No contaminants found in Ohio River after further testing, data says
CINCINNATI (WXIX) - No contaminants were found in the Ohio River after Greater Cincinnati Water Works tested it for multiple hazardous chemicals, data confirms.
According to the Water Quality of Richard Miller Treatment Plant Intake data, all four chemicals were not detected in the Ohio River, including butyl acrylate and vinyl chloride.
The four chemicals tested are typically used to create industrial products such as enamels, inks, adhesives and paint thinners, Greater Cincinnati Water Works said.
Tests were conducted over the course of seven days, starting on Feb. 7. The last time the river was tested was Thursday morning.
Conversations on the Greater Cincinnati Area’s water quality began when a train derailed in East Palestine on Feb. 3, spilling hazardous materials into multiple water sources, including the Ohio River.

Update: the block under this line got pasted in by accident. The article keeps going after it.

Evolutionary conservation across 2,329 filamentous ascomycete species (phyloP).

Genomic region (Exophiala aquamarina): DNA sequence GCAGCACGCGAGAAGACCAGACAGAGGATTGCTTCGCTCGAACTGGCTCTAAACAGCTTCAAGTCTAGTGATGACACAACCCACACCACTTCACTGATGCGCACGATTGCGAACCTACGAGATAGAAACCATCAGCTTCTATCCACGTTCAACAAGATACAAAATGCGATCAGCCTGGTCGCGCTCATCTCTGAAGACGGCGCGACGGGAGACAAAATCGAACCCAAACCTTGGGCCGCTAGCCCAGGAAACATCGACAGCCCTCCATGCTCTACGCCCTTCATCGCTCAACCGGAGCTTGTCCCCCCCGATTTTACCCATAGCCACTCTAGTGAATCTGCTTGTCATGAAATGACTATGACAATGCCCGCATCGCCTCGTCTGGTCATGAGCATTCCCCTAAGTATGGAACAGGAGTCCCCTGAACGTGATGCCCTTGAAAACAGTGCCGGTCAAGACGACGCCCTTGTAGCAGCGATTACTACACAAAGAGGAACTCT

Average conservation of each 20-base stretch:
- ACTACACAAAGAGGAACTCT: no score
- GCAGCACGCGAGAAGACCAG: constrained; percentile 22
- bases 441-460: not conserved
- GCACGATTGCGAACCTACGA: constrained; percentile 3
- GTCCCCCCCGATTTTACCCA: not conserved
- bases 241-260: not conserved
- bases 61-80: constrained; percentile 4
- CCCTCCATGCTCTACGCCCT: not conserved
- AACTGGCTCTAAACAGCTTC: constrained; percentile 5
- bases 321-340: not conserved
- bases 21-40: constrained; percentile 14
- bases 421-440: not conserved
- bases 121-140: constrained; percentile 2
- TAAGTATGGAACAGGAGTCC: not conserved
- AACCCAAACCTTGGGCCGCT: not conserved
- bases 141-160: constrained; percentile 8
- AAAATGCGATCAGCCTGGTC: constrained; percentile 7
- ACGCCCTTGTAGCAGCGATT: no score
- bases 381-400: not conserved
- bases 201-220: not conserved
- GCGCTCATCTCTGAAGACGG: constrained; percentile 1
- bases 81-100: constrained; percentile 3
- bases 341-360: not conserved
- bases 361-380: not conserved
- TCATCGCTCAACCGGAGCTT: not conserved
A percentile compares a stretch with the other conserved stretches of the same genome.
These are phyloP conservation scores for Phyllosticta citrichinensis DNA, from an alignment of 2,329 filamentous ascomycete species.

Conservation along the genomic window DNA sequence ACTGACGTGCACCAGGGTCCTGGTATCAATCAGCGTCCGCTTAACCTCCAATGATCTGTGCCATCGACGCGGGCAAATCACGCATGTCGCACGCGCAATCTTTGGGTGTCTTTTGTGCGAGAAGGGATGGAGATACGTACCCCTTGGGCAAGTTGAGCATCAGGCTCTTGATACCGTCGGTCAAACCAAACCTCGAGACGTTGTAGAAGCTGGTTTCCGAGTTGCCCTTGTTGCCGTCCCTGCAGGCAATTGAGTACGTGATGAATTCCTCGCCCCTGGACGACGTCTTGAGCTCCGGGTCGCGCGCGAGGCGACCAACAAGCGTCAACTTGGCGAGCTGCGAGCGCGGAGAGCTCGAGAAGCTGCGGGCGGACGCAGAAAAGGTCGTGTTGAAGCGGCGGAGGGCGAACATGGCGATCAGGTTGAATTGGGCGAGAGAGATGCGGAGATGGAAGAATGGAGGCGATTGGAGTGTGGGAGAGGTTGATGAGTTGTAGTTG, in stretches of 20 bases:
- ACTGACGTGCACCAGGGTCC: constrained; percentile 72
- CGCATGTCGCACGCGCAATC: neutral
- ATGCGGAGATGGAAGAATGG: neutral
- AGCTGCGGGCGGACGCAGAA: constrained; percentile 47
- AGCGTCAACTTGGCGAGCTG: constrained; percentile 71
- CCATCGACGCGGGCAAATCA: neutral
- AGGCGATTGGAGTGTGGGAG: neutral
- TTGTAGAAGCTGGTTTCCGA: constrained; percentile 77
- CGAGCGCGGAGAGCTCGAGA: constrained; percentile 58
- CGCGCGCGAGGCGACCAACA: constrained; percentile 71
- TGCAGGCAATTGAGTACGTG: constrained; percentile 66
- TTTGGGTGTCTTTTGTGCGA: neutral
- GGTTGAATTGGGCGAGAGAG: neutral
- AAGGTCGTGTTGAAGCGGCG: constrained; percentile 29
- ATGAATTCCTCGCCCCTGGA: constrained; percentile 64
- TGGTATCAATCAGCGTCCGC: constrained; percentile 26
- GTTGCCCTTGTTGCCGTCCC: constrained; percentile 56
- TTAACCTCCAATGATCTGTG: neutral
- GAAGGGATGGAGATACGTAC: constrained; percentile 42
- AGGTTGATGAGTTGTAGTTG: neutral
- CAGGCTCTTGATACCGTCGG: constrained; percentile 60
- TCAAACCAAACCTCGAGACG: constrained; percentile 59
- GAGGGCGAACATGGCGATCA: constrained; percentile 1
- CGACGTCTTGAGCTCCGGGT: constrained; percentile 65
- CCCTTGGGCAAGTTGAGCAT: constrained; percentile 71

On Monday, the Superintendent of Greater Cincinnati Water Works Jeff Swertfeger, the Hamilton County Public Health Commissioner Greg Kesterman, and other water departments in the area spoke about the possibility of contaminants being in the river.
The plume is expected to arrive in Cincinnati around Feb. 19, but that date could change depending on river conditions, according to Greater Cincinnati Water Works.
However, even the highest levels of butyl acrylate in the Ohio River are much lower than the federal safety threshold, Swertfeger explained.
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